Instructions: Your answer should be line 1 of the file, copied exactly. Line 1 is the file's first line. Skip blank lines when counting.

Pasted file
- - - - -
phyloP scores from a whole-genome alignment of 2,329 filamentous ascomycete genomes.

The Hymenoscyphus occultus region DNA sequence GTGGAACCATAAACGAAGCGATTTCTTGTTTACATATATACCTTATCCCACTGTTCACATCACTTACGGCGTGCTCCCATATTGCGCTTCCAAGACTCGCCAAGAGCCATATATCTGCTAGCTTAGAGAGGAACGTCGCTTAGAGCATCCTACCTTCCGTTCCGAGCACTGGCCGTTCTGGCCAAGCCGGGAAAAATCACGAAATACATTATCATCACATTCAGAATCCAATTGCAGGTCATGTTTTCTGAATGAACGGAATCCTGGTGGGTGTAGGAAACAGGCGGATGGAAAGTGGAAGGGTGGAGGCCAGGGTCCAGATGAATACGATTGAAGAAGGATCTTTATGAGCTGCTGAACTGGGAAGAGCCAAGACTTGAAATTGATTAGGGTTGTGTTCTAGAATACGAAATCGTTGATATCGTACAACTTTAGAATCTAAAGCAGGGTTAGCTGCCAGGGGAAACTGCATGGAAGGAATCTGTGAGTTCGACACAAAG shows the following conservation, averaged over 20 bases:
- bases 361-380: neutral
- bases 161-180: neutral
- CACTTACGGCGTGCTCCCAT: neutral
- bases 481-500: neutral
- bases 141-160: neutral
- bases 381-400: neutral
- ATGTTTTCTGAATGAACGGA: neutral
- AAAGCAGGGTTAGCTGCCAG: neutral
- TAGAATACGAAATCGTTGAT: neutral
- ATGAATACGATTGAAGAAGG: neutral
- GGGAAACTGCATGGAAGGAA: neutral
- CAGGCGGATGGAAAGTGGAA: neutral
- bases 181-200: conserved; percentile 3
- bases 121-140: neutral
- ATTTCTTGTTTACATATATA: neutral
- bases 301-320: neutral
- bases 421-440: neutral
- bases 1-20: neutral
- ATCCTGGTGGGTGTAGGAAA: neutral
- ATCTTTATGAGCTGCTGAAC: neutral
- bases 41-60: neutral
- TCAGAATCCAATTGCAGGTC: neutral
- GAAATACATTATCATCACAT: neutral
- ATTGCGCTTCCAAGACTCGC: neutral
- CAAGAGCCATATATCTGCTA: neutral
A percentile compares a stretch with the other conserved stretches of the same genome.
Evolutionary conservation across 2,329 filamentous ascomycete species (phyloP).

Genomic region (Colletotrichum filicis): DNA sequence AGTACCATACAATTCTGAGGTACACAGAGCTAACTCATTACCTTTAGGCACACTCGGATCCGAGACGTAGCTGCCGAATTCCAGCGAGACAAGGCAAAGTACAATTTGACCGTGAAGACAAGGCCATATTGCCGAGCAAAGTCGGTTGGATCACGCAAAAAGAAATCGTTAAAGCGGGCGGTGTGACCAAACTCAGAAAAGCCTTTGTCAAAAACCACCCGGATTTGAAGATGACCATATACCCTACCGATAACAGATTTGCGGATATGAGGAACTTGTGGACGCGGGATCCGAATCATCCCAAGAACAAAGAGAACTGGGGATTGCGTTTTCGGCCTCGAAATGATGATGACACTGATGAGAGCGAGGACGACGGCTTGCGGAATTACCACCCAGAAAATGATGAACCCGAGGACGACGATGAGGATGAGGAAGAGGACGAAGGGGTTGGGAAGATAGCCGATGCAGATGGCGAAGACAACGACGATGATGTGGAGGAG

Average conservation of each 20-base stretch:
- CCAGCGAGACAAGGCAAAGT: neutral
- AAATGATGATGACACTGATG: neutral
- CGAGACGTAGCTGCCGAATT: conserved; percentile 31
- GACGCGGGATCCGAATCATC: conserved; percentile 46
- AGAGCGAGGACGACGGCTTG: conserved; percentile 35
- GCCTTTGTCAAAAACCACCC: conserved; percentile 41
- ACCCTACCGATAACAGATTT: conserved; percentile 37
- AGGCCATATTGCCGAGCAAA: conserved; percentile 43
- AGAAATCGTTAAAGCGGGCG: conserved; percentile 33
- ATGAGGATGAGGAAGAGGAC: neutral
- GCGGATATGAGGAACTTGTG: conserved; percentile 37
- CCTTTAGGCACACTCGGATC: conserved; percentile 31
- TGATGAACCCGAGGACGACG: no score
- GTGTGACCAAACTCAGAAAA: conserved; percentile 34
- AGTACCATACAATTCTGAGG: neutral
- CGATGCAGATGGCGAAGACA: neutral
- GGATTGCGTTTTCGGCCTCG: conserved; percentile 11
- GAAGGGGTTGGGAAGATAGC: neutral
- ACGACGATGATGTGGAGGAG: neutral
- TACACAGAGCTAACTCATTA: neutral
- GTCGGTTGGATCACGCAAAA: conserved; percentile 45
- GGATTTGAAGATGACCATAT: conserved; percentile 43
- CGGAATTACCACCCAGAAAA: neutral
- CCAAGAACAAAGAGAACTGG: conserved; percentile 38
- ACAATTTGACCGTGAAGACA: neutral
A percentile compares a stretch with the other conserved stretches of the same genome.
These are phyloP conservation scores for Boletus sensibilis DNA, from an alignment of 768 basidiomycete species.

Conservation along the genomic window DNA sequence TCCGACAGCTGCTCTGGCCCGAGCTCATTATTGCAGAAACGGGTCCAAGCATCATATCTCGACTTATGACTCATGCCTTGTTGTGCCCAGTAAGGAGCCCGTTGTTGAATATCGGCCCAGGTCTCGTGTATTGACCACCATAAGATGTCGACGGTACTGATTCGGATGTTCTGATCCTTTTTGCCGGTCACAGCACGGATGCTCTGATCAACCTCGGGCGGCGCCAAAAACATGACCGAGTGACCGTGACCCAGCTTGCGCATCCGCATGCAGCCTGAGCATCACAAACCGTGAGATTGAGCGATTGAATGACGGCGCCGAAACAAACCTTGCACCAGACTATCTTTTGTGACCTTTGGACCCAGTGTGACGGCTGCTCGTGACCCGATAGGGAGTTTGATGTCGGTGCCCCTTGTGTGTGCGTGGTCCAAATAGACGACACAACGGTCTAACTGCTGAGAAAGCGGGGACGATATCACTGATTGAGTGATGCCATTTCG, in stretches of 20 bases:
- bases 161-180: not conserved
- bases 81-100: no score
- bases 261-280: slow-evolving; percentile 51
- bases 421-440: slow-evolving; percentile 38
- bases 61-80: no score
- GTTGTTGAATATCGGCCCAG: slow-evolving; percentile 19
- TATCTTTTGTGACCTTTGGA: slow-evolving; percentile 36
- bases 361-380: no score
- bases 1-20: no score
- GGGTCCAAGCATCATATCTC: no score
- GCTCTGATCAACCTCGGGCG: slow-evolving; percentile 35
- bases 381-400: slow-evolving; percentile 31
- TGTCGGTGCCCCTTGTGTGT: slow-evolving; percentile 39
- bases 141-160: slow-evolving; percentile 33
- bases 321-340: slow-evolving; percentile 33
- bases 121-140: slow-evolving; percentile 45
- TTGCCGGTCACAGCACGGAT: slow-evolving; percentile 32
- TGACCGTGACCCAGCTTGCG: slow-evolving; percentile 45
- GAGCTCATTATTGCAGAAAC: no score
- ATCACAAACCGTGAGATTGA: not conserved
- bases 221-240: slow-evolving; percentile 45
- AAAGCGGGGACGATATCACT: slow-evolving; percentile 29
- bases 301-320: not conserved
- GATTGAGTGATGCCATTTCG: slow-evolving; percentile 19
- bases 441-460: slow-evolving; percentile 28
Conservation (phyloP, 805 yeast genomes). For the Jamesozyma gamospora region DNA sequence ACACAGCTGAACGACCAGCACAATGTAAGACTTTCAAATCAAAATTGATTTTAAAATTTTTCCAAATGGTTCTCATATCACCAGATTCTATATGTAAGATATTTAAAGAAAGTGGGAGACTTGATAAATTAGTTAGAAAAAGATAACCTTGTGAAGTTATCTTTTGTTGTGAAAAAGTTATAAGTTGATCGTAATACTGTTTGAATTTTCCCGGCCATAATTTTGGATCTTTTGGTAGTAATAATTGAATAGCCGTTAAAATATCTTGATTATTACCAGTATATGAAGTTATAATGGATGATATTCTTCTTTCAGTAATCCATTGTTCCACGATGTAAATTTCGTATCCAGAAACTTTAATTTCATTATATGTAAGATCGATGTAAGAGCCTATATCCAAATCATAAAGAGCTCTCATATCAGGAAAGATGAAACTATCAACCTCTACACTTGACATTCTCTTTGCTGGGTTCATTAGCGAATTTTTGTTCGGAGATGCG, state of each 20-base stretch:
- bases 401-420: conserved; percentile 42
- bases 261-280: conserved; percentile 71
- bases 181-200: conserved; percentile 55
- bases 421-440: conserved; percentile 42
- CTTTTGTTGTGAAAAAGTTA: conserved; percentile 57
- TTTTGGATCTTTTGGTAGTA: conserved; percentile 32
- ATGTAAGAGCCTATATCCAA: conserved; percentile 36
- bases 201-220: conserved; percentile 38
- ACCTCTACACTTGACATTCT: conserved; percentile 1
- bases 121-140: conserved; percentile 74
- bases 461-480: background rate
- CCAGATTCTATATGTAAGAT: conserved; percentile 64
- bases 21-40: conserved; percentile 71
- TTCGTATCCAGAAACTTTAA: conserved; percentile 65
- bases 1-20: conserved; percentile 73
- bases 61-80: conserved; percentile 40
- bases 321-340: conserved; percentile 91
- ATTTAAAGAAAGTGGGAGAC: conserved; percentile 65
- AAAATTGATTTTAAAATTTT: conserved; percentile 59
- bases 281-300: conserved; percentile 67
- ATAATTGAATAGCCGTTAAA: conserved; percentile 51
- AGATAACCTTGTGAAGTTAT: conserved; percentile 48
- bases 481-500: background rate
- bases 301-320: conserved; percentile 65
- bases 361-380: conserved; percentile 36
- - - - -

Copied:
phyloP scores from a whole-genome alignment of 2,329 filamentous ascomycete genomes.